Why the NFL's TV Blackout Rule Is Now Self-Defeating

NFL Fumbles on Blackouts: Sellout Rule Hurts Football in the HD Age
NFL Fumbles on Blackouts: Sellout Rule Hurts Football in the HD Age

This Sunday, another NFL game is getting blacked out on local TV because of sagging ticket sales -- which just proves that the NFL doesn't understand what it has done to its own product.

NFL games have become better to watch at home than in the stands, a reversal of the usual sports arrangement. The games are now more like a taping of Two and a Half Men, with the fans in the stands as little more than the studio audience.

For two decades, the NFL has worked hard to make its games the highest-fidelity televised sporting events in the world. It pioneered replays, close-up shots, and computerized enhancements (like those virtual on-field first-down lines). It jumped on the high-definition bandwagon early, and is now pushing into 3-D.

Watching Is Way Cheaper Than Attending

Meanwhile, Americans have been loading up on giant, flat-screen TVs with surround sound. Now, when you stay home to watch a game, you can lounge on your comfortable couch and experience the game in a better way than if you were in a hard plastic seat hundreds of feet from the field.

And, of course, watching from home costs nothing. But the average NFL ticket price is $76.47, which doesn't include the cost of parking or paying $15 for a beer.

Normally, the experience of seeing a sporting event in person balances the convenience of watching it from home, so fans retain a desire to get to the games, and they'll make that trade-off often enough to fill the stands. That's been the case for the NFL -- until now. With ticket prices going up while the home experience has improved dramatically, fans are deciding to stay on the couch.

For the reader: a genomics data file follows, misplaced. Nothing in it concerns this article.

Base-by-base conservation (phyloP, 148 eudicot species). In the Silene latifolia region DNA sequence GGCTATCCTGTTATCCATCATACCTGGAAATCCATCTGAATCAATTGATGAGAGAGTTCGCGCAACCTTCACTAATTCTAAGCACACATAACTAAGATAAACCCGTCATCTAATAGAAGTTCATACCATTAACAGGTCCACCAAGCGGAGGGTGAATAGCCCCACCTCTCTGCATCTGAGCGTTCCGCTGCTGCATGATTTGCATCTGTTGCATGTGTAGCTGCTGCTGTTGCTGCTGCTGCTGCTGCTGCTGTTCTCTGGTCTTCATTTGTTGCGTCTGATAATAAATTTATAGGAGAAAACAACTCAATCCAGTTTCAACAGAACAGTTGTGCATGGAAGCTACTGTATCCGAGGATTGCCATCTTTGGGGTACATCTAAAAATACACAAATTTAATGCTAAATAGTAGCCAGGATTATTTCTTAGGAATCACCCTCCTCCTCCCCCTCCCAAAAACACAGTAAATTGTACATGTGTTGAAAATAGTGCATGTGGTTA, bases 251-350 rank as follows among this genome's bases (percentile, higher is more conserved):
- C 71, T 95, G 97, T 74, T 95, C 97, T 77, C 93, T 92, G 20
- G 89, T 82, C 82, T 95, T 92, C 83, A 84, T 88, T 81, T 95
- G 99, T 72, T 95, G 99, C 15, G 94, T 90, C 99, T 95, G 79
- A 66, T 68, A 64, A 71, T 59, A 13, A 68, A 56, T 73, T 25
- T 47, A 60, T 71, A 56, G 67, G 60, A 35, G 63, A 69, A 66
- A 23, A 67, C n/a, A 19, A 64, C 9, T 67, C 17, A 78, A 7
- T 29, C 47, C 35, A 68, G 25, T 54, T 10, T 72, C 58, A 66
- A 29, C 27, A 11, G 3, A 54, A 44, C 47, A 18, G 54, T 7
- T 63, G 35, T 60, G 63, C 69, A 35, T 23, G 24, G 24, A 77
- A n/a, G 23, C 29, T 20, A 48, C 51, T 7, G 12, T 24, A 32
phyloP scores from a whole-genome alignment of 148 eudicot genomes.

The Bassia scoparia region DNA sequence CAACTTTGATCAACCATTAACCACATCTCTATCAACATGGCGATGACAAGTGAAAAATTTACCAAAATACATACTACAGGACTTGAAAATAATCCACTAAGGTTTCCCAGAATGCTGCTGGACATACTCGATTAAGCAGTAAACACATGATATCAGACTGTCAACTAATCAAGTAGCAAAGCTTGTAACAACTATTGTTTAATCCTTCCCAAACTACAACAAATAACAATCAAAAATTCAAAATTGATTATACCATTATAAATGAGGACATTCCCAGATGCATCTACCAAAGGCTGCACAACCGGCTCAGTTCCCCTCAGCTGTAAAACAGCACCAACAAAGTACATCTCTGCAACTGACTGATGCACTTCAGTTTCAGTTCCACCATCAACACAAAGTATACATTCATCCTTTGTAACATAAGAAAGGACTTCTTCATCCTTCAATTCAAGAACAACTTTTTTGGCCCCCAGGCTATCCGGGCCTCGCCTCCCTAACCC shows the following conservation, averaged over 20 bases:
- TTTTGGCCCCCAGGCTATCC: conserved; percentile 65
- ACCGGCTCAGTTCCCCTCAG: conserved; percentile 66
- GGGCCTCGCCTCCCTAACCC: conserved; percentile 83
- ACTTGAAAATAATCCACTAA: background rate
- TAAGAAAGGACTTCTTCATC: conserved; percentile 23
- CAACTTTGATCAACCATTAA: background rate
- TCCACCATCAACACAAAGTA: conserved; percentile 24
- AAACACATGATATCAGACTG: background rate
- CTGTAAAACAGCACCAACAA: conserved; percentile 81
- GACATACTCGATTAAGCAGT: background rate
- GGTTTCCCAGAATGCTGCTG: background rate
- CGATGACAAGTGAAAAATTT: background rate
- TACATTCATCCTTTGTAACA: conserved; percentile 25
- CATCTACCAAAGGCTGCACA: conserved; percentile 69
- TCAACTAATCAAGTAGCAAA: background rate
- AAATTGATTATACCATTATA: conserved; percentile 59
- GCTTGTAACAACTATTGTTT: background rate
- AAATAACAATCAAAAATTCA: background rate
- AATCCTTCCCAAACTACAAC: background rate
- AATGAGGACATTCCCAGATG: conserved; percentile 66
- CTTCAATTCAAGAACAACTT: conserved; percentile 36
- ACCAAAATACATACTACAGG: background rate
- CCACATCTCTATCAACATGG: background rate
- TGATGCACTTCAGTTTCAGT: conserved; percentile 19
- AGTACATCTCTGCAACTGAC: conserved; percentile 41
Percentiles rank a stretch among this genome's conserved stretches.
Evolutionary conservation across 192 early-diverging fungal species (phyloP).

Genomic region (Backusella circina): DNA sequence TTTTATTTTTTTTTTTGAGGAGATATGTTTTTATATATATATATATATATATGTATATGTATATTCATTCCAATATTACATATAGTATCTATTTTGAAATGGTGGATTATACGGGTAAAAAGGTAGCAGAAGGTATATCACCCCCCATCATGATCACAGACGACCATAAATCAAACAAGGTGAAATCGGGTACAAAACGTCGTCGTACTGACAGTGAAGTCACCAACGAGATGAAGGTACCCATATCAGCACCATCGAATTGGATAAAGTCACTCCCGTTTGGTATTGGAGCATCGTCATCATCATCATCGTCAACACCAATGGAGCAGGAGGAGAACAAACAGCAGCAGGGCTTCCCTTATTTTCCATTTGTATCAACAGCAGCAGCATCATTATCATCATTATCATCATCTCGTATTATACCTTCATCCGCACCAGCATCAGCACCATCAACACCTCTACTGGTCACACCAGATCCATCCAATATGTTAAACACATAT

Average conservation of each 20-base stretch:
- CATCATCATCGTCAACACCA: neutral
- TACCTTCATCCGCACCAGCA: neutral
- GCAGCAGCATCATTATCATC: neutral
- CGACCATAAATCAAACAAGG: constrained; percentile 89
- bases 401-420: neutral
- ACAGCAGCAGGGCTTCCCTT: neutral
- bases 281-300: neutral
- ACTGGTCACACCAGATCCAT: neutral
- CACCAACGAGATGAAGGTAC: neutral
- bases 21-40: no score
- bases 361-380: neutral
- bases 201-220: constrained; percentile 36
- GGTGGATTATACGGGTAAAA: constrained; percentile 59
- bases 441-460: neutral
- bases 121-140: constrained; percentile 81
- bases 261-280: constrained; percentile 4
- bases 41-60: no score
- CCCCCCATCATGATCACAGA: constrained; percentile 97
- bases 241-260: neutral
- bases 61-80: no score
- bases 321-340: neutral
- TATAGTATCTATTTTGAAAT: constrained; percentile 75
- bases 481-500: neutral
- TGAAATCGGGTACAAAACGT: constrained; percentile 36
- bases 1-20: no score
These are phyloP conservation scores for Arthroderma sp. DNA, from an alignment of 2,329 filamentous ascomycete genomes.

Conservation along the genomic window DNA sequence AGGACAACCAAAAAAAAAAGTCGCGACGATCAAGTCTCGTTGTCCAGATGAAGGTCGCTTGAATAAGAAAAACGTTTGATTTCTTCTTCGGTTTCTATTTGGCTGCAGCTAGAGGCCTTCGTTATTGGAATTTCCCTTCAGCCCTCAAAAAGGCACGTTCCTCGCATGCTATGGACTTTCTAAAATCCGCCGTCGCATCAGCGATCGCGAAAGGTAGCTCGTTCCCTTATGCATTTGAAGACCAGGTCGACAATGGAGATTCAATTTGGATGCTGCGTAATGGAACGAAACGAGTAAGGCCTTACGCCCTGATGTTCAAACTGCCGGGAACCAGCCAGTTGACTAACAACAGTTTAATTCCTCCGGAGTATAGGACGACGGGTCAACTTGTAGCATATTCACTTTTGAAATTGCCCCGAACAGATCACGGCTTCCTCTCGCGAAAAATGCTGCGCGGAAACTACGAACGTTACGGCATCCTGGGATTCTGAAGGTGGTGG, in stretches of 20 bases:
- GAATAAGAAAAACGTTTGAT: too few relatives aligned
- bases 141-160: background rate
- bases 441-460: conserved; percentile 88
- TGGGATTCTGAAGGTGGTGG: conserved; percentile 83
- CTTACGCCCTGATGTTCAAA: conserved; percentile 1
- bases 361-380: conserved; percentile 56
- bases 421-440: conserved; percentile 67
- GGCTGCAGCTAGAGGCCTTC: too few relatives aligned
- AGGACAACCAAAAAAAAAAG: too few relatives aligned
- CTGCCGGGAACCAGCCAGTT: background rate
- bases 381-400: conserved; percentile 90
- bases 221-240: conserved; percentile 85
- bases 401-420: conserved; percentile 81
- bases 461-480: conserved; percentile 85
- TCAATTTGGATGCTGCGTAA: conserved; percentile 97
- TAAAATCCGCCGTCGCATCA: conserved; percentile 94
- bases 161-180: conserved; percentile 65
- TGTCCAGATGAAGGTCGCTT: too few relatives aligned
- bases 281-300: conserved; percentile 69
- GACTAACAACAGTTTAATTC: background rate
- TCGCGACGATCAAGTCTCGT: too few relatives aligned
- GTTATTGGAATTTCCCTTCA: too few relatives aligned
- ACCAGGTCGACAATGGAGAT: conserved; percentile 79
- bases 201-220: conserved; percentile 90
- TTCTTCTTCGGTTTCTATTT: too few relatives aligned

TV Ratings Are Soaring

The result: Attendance is expected to fall as much as 2% this season, after dropping each of the past two seasons -- from 17.3 million in 2007 to 16.7 million last season. At the same time, the NFL's TV ratings are soaring -- up 15% last season over 2008.

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But the NFL doesn't get it. It still thinks ticket sales are paramount, which is why it's holding on to what's quickly becoming a self-defeating blackout policy. If a game isn't sold out 72 hours before kickoff, the game won't be broadcast locally. This weekend, the Tampa Bay Buccaneers game against the Pittsburgh Steelers will be blacked out in Tampa. The Carolina Panthers, San Diego Chargers, Buffalo Bills and a few other teams are constantly on the edge of getting blacked out when they play at home.

But blackouts hurt the league's TV advertising income and harm its fan base by preventing fans from following their team live on TV. The NFL's revenues from TV and from ticket sales are about equal: $4 billion each. So the league has some choices to make.

Is football the world's best TV sport, or is it a live sport that's so good that every game should sell out? Turns out, it can't be both.